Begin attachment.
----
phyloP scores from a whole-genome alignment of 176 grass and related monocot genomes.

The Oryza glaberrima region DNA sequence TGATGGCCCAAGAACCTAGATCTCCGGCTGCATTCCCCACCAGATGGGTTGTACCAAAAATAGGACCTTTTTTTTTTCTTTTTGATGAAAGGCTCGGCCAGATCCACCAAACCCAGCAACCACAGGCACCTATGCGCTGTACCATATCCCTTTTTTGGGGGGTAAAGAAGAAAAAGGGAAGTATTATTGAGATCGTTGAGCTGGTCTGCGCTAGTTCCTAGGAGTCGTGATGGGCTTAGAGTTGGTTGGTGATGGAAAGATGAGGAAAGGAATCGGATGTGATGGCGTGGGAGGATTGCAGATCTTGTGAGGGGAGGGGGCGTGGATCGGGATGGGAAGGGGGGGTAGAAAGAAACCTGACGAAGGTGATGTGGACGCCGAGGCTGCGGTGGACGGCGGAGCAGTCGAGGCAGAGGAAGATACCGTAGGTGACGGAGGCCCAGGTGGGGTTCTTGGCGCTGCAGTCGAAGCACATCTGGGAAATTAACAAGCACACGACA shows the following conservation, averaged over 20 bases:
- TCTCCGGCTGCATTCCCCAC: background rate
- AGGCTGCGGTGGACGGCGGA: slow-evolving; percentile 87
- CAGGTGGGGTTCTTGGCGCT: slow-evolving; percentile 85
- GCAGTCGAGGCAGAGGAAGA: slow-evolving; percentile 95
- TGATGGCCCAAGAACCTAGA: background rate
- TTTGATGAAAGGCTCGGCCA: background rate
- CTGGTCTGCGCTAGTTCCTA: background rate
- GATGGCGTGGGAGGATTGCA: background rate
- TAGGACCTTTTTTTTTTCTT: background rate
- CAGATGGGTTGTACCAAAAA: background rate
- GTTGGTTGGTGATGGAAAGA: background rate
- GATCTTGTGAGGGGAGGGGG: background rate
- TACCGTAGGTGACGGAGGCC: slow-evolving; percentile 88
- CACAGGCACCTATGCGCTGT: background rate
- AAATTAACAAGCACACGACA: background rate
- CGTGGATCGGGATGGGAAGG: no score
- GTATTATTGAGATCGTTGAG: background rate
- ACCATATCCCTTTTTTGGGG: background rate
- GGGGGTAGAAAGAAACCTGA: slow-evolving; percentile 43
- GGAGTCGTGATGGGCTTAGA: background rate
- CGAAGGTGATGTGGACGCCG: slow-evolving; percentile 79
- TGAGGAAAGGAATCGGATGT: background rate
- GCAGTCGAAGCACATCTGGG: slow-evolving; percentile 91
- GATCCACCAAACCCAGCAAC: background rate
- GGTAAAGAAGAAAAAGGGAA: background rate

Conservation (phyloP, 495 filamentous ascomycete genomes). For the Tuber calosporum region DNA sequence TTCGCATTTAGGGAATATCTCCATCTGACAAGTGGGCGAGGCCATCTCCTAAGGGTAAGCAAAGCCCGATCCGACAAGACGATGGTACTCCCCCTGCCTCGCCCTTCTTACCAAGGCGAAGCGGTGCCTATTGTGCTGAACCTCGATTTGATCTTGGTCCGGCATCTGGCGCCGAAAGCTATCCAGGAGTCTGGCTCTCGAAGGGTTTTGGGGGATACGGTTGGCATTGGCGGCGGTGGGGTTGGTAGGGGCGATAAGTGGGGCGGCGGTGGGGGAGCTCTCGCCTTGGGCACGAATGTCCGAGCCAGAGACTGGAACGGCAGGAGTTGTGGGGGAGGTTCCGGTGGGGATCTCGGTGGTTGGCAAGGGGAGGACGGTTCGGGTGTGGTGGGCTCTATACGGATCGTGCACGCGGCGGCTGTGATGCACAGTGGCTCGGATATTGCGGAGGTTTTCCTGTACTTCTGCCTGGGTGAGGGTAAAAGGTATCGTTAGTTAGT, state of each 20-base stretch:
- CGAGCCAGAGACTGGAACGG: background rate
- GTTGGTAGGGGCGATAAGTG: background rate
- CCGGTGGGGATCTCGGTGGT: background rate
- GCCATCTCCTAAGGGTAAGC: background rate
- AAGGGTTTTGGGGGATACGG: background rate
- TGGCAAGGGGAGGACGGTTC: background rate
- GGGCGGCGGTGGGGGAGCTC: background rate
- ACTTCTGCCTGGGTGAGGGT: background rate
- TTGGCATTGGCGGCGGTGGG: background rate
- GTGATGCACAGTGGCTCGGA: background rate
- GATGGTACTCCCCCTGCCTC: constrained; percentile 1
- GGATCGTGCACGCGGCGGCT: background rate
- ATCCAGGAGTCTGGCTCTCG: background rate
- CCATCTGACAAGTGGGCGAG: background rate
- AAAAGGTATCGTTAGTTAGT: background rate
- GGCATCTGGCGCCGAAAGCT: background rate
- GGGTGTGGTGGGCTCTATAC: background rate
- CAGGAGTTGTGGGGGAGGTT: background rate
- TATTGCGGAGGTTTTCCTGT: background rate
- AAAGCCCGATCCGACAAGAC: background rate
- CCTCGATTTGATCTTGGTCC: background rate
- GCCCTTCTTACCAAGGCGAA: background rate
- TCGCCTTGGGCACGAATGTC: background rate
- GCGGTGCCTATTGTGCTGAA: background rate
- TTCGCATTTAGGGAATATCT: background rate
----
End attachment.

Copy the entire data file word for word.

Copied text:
phyloP scores from a whole-genome alignment of 176 grass and related monocot genomes.

The Oryza glaberrima region DNA sequence TGATGGCCCAAGAACCTAGATCTCCGGCTGCATTCCCCACCAGATGGGTTGTACCAAAAATAGGACCTTTTTTTTTTCTTTTTGATGAAAGGCTCGGCCAGATCCACCAAACCCAGCAACCACAGGCACCTATGCGCTGTACCATATCCCTTTTTTGGGGGGTAAAGAAGAAAAAGGGAAGTATTATTGAGATCGTTGAGCTGGTCTGCGCTAGTTCCTAGGAGTCGTGATGGGCTTAGAGTTGGTTGGTGATGGAAAGATGAGGAAAGGAATCGGATGTGATGGCGTGGGAGGATTGCAGATCTTGTGAGGGGAGGGGGCGTGGATCGGGATGGGAAGGGGGGGTAGAAAGAAACCTGACGAAGGTGATGTGGACGCCGAGGCTGCGGTGGACGGCGGAGCAGTCGAGGCAGAGGAAGATACCGTAGGTGACGGAGGCCCAGGTGGGGTTCTTGGCGCTGCAGTCGAAGCACATCTGGGAAATTAACAAGCACACGACA shows the following conservation, averaged over 20 bases:
- TCTCCGGCTGCATTCCCCAC: background rate
- AGGCTGCGGTGGACGGCGGA: slow-evolving; percentile 87
- CAGGTGGGGTTCTTGGCGCT: slow-evolving; percentile 85
- GCAGTCGAGGCAGAGGAAGA: slow-evolving; percentile 95
- TGATGGCCCAAGAACCTAGA: background rate
- TTTGATGAAAGGCTCGGCCA: background rate
- CTGGTCTGCGCTAGTTCCTA: background rate
- GATGGCGTGGGAGGATTGCA: background rate
- TAGGACCTTTTTTTTTTCTT: background rate
- CAGATGGGTTGTACCAAAAA: background rate
- GTTGGTTGGTGATGGAAAGA: background rate
- GATCTTGTGAGGGGAGGGGG: background rate
- TACCGTAGGTGACGGAGGCC: slow-evolving; percentile 88
- CACAGGCACCTATGCGCTGT: background rate
- AAATTAACAAGCACACGACA: background rate
- CGTGGATCGGGATGGGAAGG: no score
- GTATTATTGAGATCGTTGAG: background rate
- ACCATATCCCTTTTTTGGGG: background rate
- GGGGGTAGAAAGAAACCTGA: slow-evolving; percentile 43
- GGAGTCGTGATGGGCTTAGA: background rate
- CGAAGGTGATGTGGACGCCG: slow-evolving; percentile 79
- TGAGGAAAGGAATCGGATGT: background rate
- GCAGTCGAAGCACATCTGGG: slow-evolving; percentile 91
- GATCCACCAAACCCAGCAAC: background rate
- GGTAAAGAAGAAAAAGGGAA: background rate

Conservation (phyloP, 495 filamentous ascomycete genomes). For the Tuber calosporum region DNA sequence TTCGCATTTAGGGAATATCTCCATCTGACAAGTGGGCGAGGCCATCTCCTAAGGGTAAGCAAAGCCCGATCCGACAAGACGATGGTACTCCCCCTGCCTCGCCCTTCTTACCAAGGCGAAGCGGTGCCTATTGTGCTGAACCTCGATTTGATCTTGGTCCGGCATCTGGCGCCGAAAGCTATCCAGGAGTCTGGCTCTCGAAGGGTTTTGGGGGATACGGTTGGCATTGGCGGCGGTGGGGTTGGTAGGGGCGATAAGTGGGGCGGCGGTGGGGGAGCTCTCGCCTTGGGCACGAATGTCCGAGCCAGAGACTGGAACGGCAGGAGTTGTGGGGGAGGTTCCGGTGGGGATCTCGGTGGTTGGCAAGGGGAGGACGGTTCGGGTGTGGTGGGCTCTATACGGATCGTGCACGCGGCGGCTGTGATGCACAGTGGCTCGGATATTGCGGAGGTTTTCCTGTACTTCTGCCTGGGTGAGGGTAAAAGGTATCGTTAGTTAGT, state of each 20-base stretch:
- CGAGCCAGAGACTGGAACGG: background rate
- GTTGGTAGGGGCGATAAGTG: background rate
- CCGGTGGGGATCTCGGTGGT: background rate
- GCCATCTCCTAAGGGTAAGC: background rate
- AAGGGTTTTGGGGGATACGG: background rate
- TGGCAAGGGGAGGACGGTTC: background rate
- GGGCGGCGGTGGGGGAGCTC: background rate
- ACTTCTGCCTGGGTGAGGGT: background rate
- TTGGCATTGGCGGCGGTGGG: background rate
- GTGATGCACAGTGGCTCGGA: background rate
- GATGGTACTCCCCCTGCCTC: constrained; percentile 1
- GGATCGTGCACGCGGCGGCT: background rate
- ATCCAGGAGTCTGGCTCTCG: background rate
- CCATCTGACAAGTGGGCGAG: background rate
- AAAAGGTATCGTTAGTTAGT: background rate
- GGCATCTGGCGCCGAAAGCT: background rate
- GGGTGTGGTGGGCTCTATAC: background rate
- CAGGAGTTGTGGGGGAGGTT: background rate
- TATTGCGGAGGTTTTCCTGT: background rate
- AAAGCCCGATCCGACAAGAC: background rate
- CCTCGATTTGATCTTGGTCC: background rate
- GCCCTTCTTACCAAGGCGAA: background rate
- TCGCCTTGGGCACGAATGTC: background rate
- GCGGTGCCTATTGTGCTGAA: background rate
- TTCGCATTTAGGGAATATCT: background rate